Specifically, regarding challenges facing toner production that remain to be addressed in the future, in order to ideally achieve low-environmental load and low energy technologies in, for example, low-temperature fixing in electrophotography, and, at the same time, a toner production method using a chemical production method, which is essential in terms of, for example, meeting the demands for higher quality images required by electrophotography in recent years, technologies that enable easy production of aqueous dispersions of the aforementioned polycondensation resin are thought to be indispensable.

As one noteworthy disclosure for resolving these challenges, there is a report that the polycondensation of a polyester in an aqueous medium, which has previously been thought to be difficult, can be attained (see Saam J C, Chou Y J. U.S. Pat. No. 4,355,154; 1982). In this report, for example, a polyester is polymerization-condensed in an aqueous medium in the presence of a catalyst having a sulfonic acid group.

However, many points regarding the polymerization mechanism in the polymerization condensation method of a polyester in an aqueous medium reported previously remain unclear and this method also has significant drawbacks in terms of production and properties in that the technologies described in this document alone are insufficient to attain the dispersion of particles and stability of an emulsion in the aqueous medium after polymerization, or to obtain a molecular weight sufficient to attain satisfactory image strength required for the toner, when the polyester polycondensation method in an aqueous medium is applied to the production of a polyester for a toner. Also, distribution of particle diameter, charging characteristics and environmental dependency of charging of the resin are unsatisfactory and image quality characteristics and image reliability are very low at present.

As discussed above, it is difficult to obtain a high-molecular weight polymer which can satisfy the characteristics required for electrophotographic toners and, further, the present technologies have not yet reached the level where the polymer is applied to toners because the toners from such a polymer fail to attain compatibility with high quality image characteristics such as grain distribution characteristics and charging characteristics.

SUMMARY OF THE INVENTION

According to a first aspect of the present invention, there is provided a method of producing a polyester, the method comprising:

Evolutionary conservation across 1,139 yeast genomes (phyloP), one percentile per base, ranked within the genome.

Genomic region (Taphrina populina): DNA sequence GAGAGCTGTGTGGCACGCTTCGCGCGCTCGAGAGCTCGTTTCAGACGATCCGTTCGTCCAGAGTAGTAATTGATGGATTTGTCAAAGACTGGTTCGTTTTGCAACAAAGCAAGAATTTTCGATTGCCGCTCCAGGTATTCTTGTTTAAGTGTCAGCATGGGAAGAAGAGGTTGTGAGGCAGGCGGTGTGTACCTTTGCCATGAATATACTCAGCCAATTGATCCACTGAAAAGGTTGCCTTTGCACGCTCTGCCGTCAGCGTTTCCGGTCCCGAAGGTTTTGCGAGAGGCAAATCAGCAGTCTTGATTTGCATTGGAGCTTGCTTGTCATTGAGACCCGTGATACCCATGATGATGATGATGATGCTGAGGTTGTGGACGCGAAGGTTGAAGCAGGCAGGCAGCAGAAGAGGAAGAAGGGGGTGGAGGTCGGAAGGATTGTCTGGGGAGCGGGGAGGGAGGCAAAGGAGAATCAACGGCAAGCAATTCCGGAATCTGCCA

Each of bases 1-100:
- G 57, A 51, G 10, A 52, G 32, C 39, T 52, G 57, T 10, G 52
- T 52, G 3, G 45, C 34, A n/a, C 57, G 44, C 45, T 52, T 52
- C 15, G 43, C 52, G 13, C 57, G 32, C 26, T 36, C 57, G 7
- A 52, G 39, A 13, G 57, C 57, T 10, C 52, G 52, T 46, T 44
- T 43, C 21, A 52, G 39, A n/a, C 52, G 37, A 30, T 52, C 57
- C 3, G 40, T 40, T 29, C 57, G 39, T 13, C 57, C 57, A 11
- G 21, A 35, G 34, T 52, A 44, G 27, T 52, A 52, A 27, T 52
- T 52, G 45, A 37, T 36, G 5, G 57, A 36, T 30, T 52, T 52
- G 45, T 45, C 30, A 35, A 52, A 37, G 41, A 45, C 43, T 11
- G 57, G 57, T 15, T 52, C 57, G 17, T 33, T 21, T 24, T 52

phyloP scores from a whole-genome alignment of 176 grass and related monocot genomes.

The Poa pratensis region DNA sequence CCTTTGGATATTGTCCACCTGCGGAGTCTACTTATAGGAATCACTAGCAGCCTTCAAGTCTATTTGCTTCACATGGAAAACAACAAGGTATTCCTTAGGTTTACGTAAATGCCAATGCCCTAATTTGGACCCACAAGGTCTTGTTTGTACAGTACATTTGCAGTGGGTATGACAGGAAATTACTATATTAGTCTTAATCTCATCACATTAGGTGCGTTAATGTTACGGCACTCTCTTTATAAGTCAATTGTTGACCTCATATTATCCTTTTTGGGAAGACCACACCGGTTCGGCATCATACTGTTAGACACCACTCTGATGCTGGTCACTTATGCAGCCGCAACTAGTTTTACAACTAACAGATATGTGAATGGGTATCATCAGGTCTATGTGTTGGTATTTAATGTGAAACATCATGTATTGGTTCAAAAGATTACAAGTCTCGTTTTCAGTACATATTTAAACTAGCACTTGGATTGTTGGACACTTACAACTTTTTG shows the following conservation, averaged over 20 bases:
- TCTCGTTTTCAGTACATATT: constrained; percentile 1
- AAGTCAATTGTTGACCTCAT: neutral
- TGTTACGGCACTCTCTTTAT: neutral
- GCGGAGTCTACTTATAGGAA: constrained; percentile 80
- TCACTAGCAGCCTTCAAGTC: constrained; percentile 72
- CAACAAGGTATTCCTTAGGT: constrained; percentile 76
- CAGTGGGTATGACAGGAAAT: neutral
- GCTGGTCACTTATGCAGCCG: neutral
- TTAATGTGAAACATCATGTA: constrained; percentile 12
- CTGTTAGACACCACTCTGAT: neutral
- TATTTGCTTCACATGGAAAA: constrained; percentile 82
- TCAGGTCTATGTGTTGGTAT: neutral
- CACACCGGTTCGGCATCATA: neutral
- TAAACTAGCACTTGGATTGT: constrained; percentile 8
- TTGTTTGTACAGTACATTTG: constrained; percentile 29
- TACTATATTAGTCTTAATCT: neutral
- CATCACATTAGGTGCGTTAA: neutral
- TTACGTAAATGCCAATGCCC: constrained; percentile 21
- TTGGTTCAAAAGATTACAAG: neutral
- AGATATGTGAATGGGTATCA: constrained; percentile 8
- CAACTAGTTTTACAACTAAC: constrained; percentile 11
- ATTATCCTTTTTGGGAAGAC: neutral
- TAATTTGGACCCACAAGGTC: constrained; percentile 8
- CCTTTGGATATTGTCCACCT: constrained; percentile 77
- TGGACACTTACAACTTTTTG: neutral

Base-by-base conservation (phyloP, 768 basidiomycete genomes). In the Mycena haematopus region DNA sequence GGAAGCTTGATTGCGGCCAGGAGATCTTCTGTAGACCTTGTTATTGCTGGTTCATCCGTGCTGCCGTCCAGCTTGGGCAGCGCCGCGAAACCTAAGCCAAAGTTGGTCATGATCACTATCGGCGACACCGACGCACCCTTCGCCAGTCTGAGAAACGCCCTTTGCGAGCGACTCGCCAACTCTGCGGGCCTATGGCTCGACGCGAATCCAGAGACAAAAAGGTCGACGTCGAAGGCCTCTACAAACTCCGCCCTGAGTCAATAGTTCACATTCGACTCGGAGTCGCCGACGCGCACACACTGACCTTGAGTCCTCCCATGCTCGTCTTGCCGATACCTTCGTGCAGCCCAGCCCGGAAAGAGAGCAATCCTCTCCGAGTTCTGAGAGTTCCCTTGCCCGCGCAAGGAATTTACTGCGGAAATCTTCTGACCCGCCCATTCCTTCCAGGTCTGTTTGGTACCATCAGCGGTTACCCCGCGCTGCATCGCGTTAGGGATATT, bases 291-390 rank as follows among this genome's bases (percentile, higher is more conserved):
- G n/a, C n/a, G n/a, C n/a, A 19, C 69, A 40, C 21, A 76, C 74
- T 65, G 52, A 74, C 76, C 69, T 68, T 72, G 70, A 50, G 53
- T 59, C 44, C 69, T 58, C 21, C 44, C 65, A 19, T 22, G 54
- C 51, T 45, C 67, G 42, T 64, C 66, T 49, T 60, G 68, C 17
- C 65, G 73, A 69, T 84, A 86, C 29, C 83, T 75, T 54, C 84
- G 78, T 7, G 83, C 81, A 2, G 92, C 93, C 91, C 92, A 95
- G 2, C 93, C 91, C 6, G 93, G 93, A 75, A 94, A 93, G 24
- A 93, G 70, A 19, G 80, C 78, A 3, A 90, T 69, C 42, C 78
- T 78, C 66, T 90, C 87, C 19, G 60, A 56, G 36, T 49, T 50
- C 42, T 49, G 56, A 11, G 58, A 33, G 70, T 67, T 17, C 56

emulsifying or dispersing a polyvalent acid component having a hydrophobic parameter (Log(P)) of −0.5 or more and 20 or less, a polyhydric alcohol component having a hydrophobic parameter (Log(P)) of −0.5 or more and 20 or less, and a hydrophobic material having a hydrophobic parameter (Log(P)) of −0.5 or more and 20 or less in an aqueous medium; and

polycondensing the polyvalent acid component with the polyhydric alcohol component in the presence of the hydrophobic material.

According to a second aspect of the invention, there is provided a method of producing an electrostatic developing toner, the method comprising:

emulsifying or dispersing a polyvalent acid component having a hydrophobic parameter (Log(P)) of −0.5 or more and 20 or less, a polyhydric alcohol component having a hydrophobic parameter (Log(P)) of −0.5 or more and 20 or less, and a hydrophobic material having a hydrophobic parameter (Log(P)) of −0.5 or more and 20 or less in an aqueous medium; and

polycondensing the polyvalent acid component with the polyhydric alcohol component in the presence of the hydrophobic material to obtain a polyester resin particle dispersion solution;

coagulating resin particles in a dispersion solution in which at least these resin particles are dispersed to obtain coagulated particles; and

fusing these coagulated particles by heating.

According to a third aspect of the invention, there is provided an electrostatic developing toner comprising at least a colorant and a resin, wherein the resin contains a polyester resin obtained by emulsifying or dispersing a polyvalent acid component having a hydrophobic parameter (Log(P)) of −0.5 or more and 20 or less, a polyhydric alcohol component having a hydrophobic parameter (Log(P)) of −0.5 or more and 20 or less, and a hydrophobic material having a hydrophobic parameter (Log(P)) of −0.5 or more and 20 or less in an aqueous medium, and then polycondensing the polyvalent acid component with the polyhydric alcohol component in the presence of the hydrophobic material.